Debbie Grisdale and Sarah Estabrooks
Report from the seventh NPT review conference.
In a three-hour session, attended by more government delegates than any meeting to date at this Review Conference it appeared, the NGOs presented 15 statements to wrap up the General Debate. Featuring speakers from Australia, Germany, Iran, Japan, Korea, the Marshall Islands, Sweden, the United Kingdom and United States, the presentations were prepared through a collective process among a larger community of NGOs, including Project Ploughshares and Physicians for Global Survival.
After an overview by Xanthe Hall of IPPNW, the presentations proceeded with a series of analytical assessments of challenges to the NPT including recommendations for the delegates, and statements representing “people’s voices.” Daniel Ellsberg represented Mordechai Vanunu in a statement about whistleblowers and Tony de Brum of the Marshall Islands spoke to the legacy of nuclear testing in the South Pacific. Satoru Konishi, a Hibakusha from Hiroshima , made a stirring appeal for nuclear abolition on behalf of the victims of nuclear weapons and recounted his horrifying experience as a victim of the atomic bomb. Helen Caldicott of the Nuclear Policy Research Institute spoke about the impact of nuclear energy on our environment and health, and Carol Naughton of BASIC called for an end to NATO’s nuclear sharing arrangements. Western States Legal Foundation and Lawyers’ Committee on Nuclear Policy cooperated to prepare an extensive assessment of compliance with the three components of Article VI – cessation of an arms race, nuclear disarmament, and general and complete disarmament.
Project Ploughshares contributed to a statement about transparency and accountability in the NPT process, including the 2000 requirement for states parties to commit reports and the issue of NGO access to the Review Conference. The recommendations on NGO access were particularly relevant in light of the experience to date.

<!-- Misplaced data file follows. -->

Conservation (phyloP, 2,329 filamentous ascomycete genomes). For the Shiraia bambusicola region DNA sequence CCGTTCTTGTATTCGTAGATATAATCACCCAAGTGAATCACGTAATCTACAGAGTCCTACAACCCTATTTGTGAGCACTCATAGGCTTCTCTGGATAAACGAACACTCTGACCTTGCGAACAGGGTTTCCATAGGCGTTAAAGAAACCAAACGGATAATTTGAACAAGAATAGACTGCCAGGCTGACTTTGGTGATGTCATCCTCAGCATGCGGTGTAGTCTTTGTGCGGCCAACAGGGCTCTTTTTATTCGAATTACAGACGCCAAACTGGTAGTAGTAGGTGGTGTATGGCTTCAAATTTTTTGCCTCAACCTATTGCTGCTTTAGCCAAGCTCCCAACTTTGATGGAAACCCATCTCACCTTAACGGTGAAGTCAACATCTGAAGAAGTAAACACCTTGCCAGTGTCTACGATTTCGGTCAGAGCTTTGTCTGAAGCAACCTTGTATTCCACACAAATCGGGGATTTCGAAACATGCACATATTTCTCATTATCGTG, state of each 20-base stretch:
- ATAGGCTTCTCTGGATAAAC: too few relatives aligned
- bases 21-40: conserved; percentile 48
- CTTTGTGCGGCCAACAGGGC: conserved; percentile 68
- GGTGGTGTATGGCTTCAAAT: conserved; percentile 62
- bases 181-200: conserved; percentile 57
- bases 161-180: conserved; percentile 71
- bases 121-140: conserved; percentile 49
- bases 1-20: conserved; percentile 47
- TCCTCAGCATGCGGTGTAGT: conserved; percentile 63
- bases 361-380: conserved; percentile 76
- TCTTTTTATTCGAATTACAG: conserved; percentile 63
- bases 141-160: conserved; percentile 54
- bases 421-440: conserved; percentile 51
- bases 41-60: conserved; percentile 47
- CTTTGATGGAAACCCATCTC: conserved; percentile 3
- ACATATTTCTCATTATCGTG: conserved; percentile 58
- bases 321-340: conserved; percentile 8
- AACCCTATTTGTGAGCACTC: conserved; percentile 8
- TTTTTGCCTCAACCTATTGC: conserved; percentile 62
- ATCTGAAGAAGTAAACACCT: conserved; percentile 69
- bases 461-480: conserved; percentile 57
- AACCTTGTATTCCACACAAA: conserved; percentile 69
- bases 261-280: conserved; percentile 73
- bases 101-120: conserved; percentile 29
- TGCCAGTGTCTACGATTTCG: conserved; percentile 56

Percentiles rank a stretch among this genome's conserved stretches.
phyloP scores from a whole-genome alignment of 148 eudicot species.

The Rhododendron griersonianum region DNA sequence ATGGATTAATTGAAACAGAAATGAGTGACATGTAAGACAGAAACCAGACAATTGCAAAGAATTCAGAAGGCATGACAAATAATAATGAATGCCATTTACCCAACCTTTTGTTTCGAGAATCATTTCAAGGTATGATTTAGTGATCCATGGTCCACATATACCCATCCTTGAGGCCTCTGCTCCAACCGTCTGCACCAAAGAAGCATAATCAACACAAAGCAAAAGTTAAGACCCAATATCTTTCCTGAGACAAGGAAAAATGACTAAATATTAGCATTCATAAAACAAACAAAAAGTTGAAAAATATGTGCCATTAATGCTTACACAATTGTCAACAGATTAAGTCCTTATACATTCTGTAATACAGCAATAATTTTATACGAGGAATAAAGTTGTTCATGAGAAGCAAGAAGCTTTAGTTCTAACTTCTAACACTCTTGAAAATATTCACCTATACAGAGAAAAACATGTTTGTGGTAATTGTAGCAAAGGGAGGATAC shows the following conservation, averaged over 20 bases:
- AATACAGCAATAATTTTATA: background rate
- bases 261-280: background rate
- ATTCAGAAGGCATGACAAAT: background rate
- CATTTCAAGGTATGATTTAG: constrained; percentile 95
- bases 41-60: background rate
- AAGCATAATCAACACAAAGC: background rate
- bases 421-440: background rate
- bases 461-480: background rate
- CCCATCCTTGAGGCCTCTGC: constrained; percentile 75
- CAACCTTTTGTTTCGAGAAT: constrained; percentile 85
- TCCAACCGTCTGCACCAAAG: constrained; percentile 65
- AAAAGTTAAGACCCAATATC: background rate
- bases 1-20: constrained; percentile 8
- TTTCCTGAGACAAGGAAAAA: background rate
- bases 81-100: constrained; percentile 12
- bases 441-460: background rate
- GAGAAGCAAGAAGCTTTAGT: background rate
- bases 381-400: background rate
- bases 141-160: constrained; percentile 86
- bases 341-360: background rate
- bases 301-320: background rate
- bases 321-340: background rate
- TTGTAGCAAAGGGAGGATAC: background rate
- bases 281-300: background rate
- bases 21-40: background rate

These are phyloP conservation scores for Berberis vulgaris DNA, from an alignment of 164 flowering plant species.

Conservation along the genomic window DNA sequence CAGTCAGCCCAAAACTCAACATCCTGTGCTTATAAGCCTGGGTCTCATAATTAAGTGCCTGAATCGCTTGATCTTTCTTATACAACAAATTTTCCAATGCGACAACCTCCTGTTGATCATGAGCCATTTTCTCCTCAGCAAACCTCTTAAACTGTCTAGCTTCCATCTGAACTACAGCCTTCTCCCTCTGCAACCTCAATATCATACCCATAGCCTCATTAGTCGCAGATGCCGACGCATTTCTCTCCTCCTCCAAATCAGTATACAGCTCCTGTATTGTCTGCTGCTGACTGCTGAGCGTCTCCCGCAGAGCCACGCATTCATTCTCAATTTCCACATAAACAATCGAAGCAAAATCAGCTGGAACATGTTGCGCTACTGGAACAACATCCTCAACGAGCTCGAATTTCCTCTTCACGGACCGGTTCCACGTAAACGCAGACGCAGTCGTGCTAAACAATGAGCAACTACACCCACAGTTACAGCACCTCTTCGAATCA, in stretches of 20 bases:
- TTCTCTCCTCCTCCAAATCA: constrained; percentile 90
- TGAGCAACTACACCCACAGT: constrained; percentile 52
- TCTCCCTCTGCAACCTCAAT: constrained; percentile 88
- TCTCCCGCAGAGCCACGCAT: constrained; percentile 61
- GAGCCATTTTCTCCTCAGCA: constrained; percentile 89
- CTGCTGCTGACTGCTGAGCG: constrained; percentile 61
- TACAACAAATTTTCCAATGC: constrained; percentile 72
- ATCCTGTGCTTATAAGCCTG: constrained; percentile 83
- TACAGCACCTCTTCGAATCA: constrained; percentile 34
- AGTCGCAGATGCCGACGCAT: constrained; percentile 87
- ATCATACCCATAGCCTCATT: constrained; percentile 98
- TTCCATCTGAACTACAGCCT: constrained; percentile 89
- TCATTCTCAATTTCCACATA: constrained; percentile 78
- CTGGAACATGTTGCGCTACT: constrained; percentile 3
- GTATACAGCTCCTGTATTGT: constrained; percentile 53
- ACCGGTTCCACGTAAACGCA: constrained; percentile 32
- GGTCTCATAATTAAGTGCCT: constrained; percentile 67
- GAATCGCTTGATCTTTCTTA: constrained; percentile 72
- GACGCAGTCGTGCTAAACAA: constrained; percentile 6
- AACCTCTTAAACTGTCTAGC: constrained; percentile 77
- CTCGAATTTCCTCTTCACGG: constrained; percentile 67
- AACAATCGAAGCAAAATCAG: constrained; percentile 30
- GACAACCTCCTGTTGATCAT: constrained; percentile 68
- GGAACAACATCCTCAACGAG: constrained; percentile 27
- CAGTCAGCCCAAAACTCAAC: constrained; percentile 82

Wednesday morning saw intense negotiations over an agenda, still not approved as the General Debate was set to wrap. In adjourning the NGO session, however, President Duarte announced a meeting of the General Committee (an administrative committee) and immediately to follow, a short plenary meeting. Judging from the immediacy of the announcement, it appeared that a compromise has been reached in the agenda debate. Indeed, an agenda was approved, which avoids the procedural arguments with a footnote. Under the agenda item on the review of the work of the Treaty, an asterisk leads to a Presidential statement, which states: “It is understood that the review will be conducted in the light of the decisions and the resolutions of previous Conferences, and allow for discussion of any issue raised by States Parties.” All documents can be seen at: http://www.un.org/events/npt2005/documents.html
They’ve cut it down to the wire to approve an agenda and now have just over two weeks for substantive committee work. The division over agenda language does not bode particularly well for the working bodies, where major format and content issues remain – including the treatment of decisions made at the 1995 and 2000 Review Conferences, the number of focused ‘subsidiary bodies’ and the issues they will address, not to mention the disarmament/non-proliferation balance, Iran’s compliance, and North Korea’s status in the Treaty. Now that it’s time to work, it remains to be seen what can be accomplished.